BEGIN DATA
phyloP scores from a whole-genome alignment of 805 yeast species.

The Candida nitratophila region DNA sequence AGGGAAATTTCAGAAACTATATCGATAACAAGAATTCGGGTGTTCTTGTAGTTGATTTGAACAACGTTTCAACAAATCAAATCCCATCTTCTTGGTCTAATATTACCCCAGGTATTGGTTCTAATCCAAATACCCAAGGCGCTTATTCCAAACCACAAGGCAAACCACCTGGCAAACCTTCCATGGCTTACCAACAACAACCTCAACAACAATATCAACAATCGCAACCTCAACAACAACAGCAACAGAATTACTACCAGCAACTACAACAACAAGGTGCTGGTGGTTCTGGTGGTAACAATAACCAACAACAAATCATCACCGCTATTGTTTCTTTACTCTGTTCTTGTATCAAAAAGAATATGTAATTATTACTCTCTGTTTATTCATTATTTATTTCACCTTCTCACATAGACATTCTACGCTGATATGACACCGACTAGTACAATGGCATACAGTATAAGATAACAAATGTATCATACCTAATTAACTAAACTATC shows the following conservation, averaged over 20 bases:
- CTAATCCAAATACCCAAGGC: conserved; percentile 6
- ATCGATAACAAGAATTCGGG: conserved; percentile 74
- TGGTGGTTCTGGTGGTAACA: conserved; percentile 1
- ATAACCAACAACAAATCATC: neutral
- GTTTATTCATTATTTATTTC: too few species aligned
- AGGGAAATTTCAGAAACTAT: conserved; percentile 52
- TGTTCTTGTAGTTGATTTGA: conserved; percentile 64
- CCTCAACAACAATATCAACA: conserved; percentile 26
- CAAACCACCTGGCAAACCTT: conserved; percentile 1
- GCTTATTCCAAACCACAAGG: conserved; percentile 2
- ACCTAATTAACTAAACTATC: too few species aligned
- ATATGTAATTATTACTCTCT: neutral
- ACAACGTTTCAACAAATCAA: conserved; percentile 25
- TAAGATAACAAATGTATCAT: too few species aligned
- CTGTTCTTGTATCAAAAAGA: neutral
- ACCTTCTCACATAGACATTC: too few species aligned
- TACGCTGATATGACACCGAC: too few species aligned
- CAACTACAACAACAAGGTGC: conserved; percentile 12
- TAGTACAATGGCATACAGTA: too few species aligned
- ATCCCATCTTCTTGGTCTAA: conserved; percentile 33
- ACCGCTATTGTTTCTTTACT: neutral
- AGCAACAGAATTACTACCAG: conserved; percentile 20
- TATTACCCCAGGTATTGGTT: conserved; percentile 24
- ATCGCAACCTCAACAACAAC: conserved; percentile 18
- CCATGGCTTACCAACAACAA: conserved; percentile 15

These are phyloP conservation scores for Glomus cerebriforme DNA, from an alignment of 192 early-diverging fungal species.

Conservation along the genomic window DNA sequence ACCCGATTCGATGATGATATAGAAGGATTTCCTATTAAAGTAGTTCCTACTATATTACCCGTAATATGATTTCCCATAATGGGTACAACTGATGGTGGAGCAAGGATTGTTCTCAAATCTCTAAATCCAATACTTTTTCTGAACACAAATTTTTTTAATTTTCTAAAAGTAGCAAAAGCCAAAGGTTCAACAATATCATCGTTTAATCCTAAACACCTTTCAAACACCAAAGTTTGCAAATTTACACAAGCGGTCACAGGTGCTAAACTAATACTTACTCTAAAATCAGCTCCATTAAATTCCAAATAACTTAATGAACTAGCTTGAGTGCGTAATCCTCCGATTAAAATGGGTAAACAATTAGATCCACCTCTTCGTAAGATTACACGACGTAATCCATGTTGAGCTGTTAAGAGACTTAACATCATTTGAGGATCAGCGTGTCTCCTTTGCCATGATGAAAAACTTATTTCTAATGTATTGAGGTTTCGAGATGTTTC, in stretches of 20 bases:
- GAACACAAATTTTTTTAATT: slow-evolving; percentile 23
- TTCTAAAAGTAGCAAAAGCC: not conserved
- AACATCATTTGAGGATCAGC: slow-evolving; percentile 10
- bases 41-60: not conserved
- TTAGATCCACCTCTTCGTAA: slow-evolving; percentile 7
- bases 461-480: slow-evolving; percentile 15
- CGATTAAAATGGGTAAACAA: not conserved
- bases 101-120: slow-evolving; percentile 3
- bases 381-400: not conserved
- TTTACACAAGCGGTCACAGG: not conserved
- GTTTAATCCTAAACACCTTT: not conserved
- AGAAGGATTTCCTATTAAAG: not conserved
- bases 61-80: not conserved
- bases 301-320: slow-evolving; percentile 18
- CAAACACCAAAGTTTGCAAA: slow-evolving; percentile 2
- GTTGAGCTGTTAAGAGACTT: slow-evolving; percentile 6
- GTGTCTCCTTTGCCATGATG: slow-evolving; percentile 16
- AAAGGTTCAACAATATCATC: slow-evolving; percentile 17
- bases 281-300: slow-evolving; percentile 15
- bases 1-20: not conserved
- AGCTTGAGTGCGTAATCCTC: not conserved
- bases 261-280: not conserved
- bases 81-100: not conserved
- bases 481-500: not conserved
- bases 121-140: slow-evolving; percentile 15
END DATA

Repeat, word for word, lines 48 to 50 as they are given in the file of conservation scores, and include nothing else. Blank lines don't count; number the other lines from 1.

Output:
- bases 281-300: slow-evolving; percentile 15
- bases 1-20: not conserved
- AGCTTGAGTGCGTAATCCTC: not conserved